Common name: Ginkgo, Maidenhair tree
Part used: Leaf
- Flavonoids (quercetin, kaempferol) & Proanthocyanidins
- Terpenoids (bilobilides & ginkgolides)
- Ginkgolic acid (toxic)
- Amino acids
- Phytosterols (sitosterol)
- Cerebral & circulatory stimulant
- Neuroprotective & cognitive enhancer
- Peripheral vasodilator
- Improves brain metabolism of glucose and oxygen while promoting blood flow to the brain, improving memory, concentration, and brain function.
- A strong antioxidant effects useful in peripheral vascular disease and restricted blood flow for any reason.
- Can inhibit platelet aggregation, relax blood vessels & improve their tone, and can be used topically as an anti-inflammatory.
- May be efficacious in the treatment of a wide array of conditions associated with age-related physical and mental deterioration, including Alzheimer’s disease/senile dementia, cardiovascular disease & cerebral vascular insufficiency and impaired cerebral performance
- Infusion: 1 tbsp/cup, infuse 5 min, TID. (note: terpenes will not be extracted into water)
- Standardized Extract: 120-160 mg, QD-BID, standardized to ~24% flavone glycosides and ~6% terpenoid content (e.g. ginkgolides & bilobalide)
- Whole herb: 3 -12 g/day, divided
- Tincture: (1:5, 40-50%), 2-4 ml TID.
- Note: May take 6 weeks to see effects.
- Flavonoids are antioxidant and protect blood vessels, brain and heart from free radical damage. Increase oxygen and glucose utilization & blood flow, therefore tissue oxygenation and nutriton.
- Terpenoids, ginkgolides may be responsible for neuroprotective effects.
- Flavonoids are antioxidant and protect blood vessels, brain and heart from free radical damage. They also increase oxygen and glucose utilization & blood flow, therefore improving tissue oxygenation and nutrition. •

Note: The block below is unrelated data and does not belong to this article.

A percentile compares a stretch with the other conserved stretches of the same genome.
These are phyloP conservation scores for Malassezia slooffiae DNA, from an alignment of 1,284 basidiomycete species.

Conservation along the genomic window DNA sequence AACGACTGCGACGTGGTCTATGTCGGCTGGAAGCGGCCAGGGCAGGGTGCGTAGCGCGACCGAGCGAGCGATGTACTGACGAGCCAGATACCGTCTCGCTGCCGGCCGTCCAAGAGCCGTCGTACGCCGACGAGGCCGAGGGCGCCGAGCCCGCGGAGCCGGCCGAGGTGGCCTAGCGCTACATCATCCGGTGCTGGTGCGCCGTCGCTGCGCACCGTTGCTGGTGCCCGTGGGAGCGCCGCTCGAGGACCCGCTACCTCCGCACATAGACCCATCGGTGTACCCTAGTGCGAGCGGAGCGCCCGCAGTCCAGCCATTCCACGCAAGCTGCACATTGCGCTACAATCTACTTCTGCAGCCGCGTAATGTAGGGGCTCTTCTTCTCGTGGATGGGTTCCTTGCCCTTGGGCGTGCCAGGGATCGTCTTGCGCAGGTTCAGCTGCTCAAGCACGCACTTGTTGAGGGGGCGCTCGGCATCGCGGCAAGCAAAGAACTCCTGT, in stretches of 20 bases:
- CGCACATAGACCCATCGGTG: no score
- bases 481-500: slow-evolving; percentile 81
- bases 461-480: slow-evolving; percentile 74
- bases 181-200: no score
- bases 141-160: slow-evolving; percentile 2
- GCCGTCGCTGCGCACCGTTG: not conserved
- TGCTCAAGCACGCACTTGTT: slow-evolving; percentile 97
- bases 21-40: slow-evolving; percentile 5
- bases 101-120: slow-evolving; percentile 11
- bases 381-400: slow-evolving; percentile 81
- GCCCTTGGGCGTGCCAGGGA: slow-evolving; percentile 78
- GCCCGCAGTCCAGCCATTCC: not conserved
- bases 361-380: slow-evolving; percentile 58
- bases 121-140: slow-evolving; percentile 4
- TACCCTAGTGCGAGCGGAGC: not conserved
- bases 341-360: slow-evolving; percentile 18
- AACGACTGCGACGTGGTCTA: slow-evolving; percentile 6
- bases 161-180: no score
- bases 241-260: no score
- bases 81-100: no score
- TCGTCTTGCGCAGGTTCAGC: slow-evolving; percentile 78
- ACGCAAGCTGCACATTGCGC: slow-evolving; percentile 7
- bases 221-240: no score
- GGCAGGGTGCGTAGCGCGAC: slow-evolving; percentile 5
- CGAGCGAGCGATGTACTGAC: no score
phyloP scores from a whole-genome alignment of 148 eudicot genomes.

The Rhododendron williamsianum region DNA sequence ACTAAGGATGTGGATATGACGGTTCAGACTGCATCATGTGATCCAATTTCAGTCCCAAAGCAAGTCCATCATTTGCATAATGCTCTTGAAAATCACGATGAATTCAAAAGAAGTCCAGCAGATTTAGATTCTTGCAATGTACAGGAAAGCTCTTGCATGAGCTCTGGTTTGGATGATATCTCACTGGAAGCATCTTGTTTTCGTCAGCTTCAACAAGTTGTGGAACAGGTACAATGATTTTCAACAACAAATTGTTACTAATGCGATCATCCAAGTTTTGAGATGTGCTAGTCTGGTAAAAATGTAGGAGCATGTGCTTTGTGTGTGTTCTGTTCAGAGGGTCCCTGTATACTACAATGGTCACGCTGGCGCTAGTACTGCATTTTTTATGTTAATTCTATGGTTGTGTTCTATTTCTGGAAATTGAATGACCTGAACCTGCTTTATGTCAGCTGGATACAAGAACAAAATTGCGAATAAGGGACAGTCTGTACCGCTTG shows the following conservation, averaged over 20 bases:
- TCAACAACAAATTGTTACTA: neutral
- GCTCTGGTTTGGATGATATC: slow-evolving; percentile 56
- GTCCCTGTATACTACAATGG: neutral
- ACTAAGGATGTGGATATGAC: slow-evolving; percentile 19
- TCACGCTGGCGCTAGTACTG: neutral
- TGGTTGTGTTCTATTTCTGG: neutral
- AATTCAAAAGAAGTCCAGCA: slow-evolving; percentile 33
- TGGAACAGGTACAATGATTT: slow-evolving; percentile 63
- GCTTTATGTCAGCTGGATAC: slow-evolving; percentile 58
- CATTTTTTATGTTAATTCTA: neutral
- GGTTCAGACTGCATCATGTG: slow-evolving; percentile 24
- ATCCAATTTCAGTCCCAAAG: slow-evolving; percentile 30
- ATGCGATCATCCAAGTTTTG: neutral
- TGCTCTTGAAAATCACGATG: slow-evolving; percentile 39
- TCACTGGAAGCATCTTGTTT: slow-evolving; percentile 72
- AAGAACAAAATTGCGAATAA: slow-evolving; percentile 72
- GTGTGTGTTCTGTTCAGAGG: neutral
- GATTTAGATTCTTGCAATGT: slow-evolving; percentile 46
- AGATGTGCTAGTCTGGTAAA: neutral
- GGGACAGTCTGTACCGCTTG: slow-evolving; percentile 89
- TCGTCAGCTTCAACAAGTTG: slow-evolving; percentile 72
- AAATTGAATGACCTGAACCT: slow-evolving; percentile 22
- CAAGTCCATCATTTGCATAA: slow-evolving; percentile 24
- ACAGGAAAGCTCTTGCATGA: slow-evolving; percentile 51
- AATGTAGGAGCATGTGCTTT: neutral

- Terpenes (Ginkgolides) appear primarily responsible for neuroprotective effects.
- Ginkgolide B is a potent anti-inflammatory and platelet-activating factor antagonist and helps suppress cerebral vasospasm.
- Extract has demonstrated ability to reduce plasma superoxide dismutase activity (SOD) and protect hippocampal neurons in vitro.
- Use caution with patients on anticoagulant or anti-platelet medication such as warfarin and aspirin, in cases of excessive bleeding, or within 14 days prior to surgery.
- Avoid if on anti-convulsants or TCAs and with history of bleeding or seizure disorder.
- Consumption of raw leaf and the fruit can cause severe GIT discomfort.
- *Prolongation of bleeding and/or increased bleeding tendency concern based on anti-platelet activity. Bleeding events associated with Ginkgo alone or in combination with anticoagulants and other drugs have been reported but a causal relationship has not conclusively been established.
- Use caution and monitor INR in patients taking anticoagulants such as aspirin, cilostazol, clopidogrel or ticlopidine.
- May decrease the effectiveness of drug anticonvulsant medications (e.g. carbamazepine); Increasing the intake of vitamin B6 may be advisable if used concurrently, and may increase risk of seizure when combined with any medication known to lower seizure threshold.
- May potentiate the efficiency antipsychotic medications (e.g. haloperidol, olanzapine, clozapine, risperidone) in patients with schizophrenia and may induce hypomania in combination with SSRIs, MAOIs, trazadone, TCAs, buspirone, and St. John’s Wort may increase risk of serotonin syndrome and seizures.
- May alter drug levels of some antiretroviral drugs (HIV integrase inhibitors, e.g. raltegravir), benzodiazepines (e.g. alprazolam, diazepam, midazolam.
- Find a complete list of references for this monograph as well as images and a review of its evidence based applications in Dr. Marciano’s Herbal Textbook.